My 6-year-old cousin who is fighting bone cancer for the second time. She was my original inspiration to run my first half two years ago, and she continues to be my inspiration in running and in life today.
  • Mile 2: My NoBo Group - Mike, Steve, Jon, Daniel and Elaine - You have made me do things I didn't even know I could do. Every Tuesday night and Saturday morning for the past 12 weeks you have let me push you to your max, and by doing that I had to push myself. Thank you for the motivation you gave me.
  • Mile 3: Arkansas Children's Hospital Hemoc/Oncology Unit - All the bald babies, families, doctors and nurses who keep each other going when times are happy and sad. Those babies fight each day, and they deserve to be celebrated and remembered.
  • Mile 4: St. Jude bald babies - This is the mile marker that runs through the St. Jude campus. They, too, deserve to be celebrated and remembered.
  • Mile 5: Candace Walker
     My cousin who bravely fought cancer at St. Jude. She is in remission, and she will be running the St. Jude 5K on Friday as part of Danny's Dream Team. She's the spunky little red head in the middle. Yay for us running together!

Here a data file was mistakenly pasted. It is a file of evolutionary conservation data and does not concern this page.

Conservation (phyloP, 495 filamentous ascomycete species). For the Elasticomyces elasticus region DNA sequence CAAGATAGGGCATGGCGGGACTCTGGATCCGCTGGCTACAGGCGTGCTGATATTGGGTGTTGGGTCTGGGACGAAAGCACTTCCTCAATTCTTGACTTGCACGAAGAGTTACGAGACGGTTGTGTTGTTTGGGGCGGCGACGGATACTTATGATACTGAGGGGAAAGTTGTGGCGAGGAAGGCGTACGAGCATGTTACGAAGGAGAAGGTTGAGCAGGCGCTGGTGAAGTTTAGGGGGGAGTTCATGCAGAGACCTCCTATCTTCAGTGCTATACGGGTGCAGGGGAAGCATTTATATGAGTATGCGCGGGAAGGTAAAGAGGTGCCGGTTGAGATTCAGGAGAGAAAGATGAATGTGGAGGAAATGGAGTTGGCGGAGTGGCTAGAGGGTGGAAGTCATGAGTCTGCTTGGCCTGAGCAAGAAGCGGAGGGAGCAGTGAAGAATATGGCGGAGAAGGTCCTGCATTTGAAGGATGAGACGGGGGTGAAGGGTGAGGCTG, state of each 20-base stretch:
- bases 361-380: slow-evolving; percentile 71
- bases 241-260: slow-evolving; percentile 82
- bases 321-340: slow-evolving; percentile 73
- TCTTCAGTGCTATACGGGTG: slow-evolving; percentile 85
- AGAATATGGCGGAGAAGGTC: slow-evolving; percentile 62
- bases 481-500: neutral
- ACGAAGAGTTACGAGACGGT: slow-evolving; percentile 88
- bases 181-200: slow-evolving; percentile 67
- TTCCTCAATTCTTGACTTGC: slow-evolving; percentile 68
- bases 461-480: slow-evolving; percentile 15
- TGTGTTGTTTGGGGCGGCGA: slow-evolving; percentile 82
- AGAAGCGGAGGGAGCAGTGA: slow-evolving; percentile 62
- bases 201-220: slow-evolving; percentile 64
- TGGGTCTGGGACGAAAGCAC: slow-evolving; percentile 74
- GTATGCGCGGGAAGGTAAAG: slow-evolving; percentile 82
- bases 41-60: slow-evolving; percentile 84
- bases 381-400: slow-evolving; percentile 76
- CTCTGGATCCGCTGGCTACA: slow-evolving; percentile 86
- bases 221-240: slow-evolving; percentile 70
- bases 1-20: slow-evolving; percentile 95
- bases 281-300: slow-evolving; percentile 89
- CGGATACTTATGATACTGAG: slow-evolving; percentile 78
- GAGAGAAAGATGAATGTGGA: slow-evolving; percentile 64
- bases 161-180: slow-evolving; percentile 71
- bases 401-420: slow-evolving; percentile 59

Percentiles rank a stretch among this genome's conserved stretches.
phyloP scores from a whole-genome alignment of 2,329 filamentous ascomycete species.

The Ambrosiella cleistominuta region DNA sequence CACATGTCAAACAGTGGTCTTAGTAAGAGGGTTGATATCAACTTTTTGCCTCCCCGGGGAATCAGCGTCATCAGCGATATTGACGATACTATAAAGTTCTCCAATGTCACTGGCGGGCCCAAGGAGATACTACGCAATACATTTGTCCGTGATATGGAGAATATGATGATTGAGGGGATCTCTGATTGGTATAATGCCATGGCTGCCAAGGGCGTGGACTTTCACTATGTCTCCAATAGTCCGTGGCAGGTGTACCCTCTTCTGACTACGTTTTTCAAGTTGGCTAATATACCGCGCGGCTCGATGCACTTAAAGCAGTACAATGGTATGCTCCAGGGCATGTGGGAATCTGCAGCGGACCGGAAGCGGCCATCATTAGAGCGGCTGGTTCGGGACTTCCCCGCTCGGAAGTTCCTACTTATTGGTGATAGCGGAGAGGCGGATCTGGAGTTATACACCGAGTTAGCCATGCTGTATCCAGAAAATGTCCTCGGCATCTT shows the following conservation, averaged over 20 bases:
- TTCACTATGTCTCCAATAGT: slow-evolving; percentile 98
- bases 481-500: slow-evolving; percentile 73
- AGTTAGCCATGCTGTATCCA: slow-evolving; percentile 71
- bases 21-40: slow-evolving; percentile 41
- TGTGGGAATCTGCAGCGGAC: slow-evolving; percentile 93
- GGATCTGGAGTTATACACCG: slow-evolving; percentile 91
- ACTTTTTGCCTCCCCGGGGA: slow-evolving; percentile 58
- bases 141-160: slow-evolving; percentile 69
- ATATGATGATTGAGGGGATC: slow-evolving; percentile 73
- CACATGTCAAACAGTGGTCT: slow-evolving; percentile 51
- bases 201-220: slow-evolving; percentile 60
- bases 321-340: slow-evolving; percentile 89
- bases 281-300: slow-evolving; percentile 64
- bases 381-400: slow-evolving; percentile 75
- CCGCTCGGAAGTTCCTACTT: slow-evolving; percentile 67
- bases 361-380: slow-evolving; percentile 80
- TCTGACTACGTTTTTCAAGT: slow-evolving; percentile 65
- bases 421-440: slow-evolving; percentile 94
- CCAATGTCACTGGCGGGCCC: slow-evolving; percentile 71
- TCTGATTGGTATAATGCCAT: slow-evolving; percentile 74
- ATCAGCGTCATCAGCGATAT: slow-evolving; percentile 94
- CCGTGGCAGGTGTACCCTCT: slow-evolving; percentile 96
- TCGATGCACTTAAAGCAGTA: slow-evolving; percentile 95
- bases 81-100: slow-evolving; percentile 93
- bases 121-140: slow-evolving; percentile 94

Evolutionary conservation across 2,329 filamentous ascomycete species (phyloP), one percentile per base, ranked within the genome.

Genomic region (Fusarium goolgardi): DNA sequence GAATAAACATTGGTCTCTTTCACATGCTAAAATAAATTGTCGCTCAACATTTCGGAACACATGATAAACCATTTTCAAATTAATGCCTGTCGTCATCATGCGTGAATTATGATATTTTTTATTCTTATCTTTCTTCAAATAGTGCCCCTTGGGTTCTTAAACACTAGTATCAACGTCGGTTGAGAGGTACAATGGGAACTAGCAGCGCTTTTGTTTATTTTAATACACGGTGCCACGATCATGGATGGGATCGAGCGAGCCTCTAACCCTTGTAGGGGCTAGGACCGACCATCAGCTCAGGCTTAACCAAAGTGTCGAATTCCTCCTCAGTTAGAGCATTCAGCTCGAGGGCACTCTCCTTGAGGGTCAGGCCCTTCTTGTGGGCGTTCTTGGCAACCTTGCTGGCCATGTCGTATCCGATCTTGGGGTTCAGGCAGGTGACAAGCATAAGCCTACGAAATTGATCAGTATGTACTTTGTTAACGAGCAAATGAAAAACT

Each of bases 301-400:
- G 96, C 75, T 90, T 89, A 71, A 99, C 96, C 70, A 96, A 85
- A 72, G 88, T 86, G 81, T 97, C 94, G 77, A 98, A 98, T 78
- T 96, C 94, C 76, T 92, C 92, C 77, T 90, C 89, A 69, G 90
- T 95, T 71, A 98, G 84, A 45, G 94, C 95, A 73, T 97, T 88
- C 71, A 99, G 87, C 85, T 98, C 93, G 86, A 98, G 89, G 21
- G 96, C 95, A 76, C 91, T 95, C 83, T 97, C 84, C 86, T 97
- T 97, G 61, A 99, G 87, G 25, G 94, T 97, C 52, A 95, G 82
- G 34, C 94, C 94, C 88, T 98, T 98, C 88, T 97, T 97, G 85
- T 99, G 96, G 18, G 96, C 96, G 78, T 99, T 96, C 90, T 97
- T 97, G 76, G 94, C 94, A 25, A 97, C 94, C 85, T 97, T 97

• Mile 6: Sarah Marks
    I met Sarah at No Boundaries back in the summer. She had been running for a while, and she joined our 5k training program to get faster. She wanted me to be her mentor, and I immediately was drawn to her spirit. It was like we were meant to be friends. She recently moved to Northwest Arkansas, and a lot of life changes happened for her and her family very quickly. New job. New town. New house. New running community. I saw her last weekend, and she told me about her struggle with the move, about how much she missed running with us and how she got into a running rut for a while. So Mile 6 is for you, Sarah. It's my favorite distance, and I want to run it with you. 
  • Mile 7: Abby Hanway
    She was a friend of Asher's, and she lost her battle to cancer earlier this year. I chose mile 7 to dedicate to Abby because seven miles is always a blissful distance for me. And 7 is a Godly number, and I know she is in heaven, healed and watching over all of us. She was brave and fearless, and she deserves my lucky mile 7.
  • Mile 8: Monica Zaremba
    She is my favorite athlete. I've known her for a little over a year, and I've been working with her for about six month. She is super fast. And that's awesome. But what's even more awesome is how humble she is about it. She qualified for the Boston Marathon this year, and I'm so proud to call her my friend. She has be a constant ear throughout my training, and she always encourages me, even when I know she can finish a half marathon before I am halfway through it. Monica once told me her least favorite mile was mile 8. It's like a mental road block for her. So I will run mile 8 for her. To celebrate her overcoming the mental 8th mile and her upcoming trip to Boston.